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I have 3 log scatter plots that I want to establish smooth maximum and minimum lines. What is the usual mathematical method to do that? (Image and Excel file links below.)

The black lines on the scatter plot images are hand drawn. The third scatter plot is especially tricky and not amenable to a moving average plus stddev because of the data clumping. Note: This is time series data so new data constantly comes in. In other words, I cannot just use the whole data population in one shot.

Any ideas would be greatly appreciated.

Excel File: https://dl.dropboxusercontent.com/u/44057708/Three%20Scatters.xls Image at: https://dl.dropboxusercontent.com/u/44057708/ThreeScatters.jpg

enter image description here

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I don't know that there is a usual method to do this. If the data came all at once, I'd recommend quantile regression using a spline representation of time. But in your case, they do not.

So, one relatively simple thing is a moving quantile. The $k$th smallest or largest of the last $K$ gives a first stab at this. The closer $k/K$ is to 0.5, the closer you are to the middle. The larger $k$ and $K$ are, the less this will fluctuate (including jumps, as aberrant points join or leave windows). The result won't look as smooth as your lines without more work, e.g. updating the moving quantile more smoothly with some weights.

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  • $\begingroup$ Thank you Nick for your answer! That makes sense and is pretty close to what I am doing now. I take the 25 largest/smallest of the last 100 elements and average that. I also add a stddev amount to the max. Then smooth by damping (multiplying the change by .1 and using it). I was hoping there was a more elegant/roboust/general solution as I have to tweak the stddev and damping factors for different data sets. At least it gives me some confidence that my random-stab-in-the-dark solution may actually be sound. :) $\endgroup$ Commented Mar 25, 2014 at 11:10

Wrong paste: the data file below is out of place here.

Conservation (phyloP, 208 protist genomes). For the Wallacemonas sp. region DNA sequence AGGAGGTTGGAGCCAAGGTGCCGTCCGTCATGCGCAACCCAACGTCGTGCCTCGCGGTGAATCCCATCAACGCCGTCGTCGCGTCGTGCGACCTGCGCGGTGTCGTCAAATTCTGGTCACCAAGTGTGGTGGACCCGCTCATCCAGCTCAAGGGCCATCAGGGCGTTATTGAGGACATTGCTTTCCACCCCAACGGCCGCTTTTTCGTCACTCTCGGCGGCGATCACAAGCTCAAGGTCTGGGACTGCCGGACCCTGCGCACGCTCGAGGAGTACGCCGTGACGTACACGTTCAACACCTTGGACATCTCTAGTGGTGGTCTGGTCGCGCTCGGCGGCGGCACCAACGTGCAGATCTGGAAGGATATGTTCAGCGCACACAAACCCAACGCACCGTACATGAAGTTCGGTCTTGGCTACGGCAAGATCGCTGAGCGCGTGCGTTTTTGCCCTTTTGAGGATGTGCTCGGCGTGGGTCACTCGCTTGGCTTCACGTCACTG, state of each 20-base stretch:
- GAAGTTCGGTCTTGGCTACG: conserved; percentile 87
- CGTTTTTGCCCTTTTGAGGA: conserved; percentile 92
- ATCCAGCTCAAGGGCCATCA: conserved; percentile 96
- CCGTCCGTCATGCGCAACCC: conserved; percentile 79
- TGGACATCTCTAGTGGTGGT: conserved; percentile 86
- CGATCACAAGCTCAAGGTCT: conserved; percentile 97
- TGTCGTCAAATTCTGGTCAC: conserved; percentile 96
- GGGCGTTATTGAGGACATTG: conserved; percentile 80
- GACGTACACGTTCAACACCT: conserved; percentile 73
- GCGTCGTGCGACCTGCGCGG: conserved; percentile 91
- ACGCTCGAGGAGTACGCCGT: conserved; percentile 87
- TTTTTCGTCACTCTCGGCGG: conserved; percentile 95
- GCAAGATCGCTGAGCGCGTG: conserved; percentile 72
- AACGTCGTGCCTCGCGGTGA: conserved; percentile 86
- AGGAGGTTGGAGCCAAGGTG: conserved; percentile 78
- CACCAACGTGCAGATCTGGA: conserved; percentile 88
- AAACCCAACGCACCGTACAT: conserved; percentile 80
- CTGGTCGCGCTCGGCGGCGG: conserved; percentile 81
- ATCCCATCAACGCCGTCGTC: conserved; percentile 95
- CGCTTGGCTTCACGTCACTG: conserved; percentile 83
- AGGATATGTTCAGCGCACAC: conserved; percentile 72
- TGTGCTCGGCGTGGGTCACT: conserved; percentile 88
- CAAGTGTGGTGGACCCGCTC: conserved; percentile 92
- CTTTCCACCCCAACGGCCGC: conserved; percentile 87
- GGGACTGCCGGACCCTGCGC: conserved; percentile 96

• $\begingroup$ Your approach is similar to spirit to William S. Cleveland and Beat Kleiner. 1975. A graphical technique for enhancing scatterplots with moving statistics. Technometrics 17: 447-454 Adding an SD sounds rather ad hoc, however. $\endgroup$
    – Nick Cox
    Commented Mar 25, 2014 at 11:33
  • $\begingroup$ Wow! Thank you Nick. I will look into the article. Yes. Exactly. The SD on the maximum is ad hoc. The average pulls the max too low and could not think of a different way to pull it back up again. Any thoughts? $\endgroup$ Commented Mar 25, 2014 at 13:28
  • $\begingroup$ As I first posted, you don't have to take the average; you can just select a particular quantile. $\endgroup$
    – Nick Cox
    Commented Mar 25, 2014 at 13:30
  • $\begingroup$ Thank you Nick! That solves it. I've changed my quantile to the 10 percent. Unfortunately, all the versions of that Technometrics article are behind paywalls. It must be good. I appreciate you sharing your expertise, time and your bright display of kindness. I'm sure there is a wonderful place in heaven for generous mathematicians :) $\endgroup$ Commented Mar 27, 2014 at 2:00

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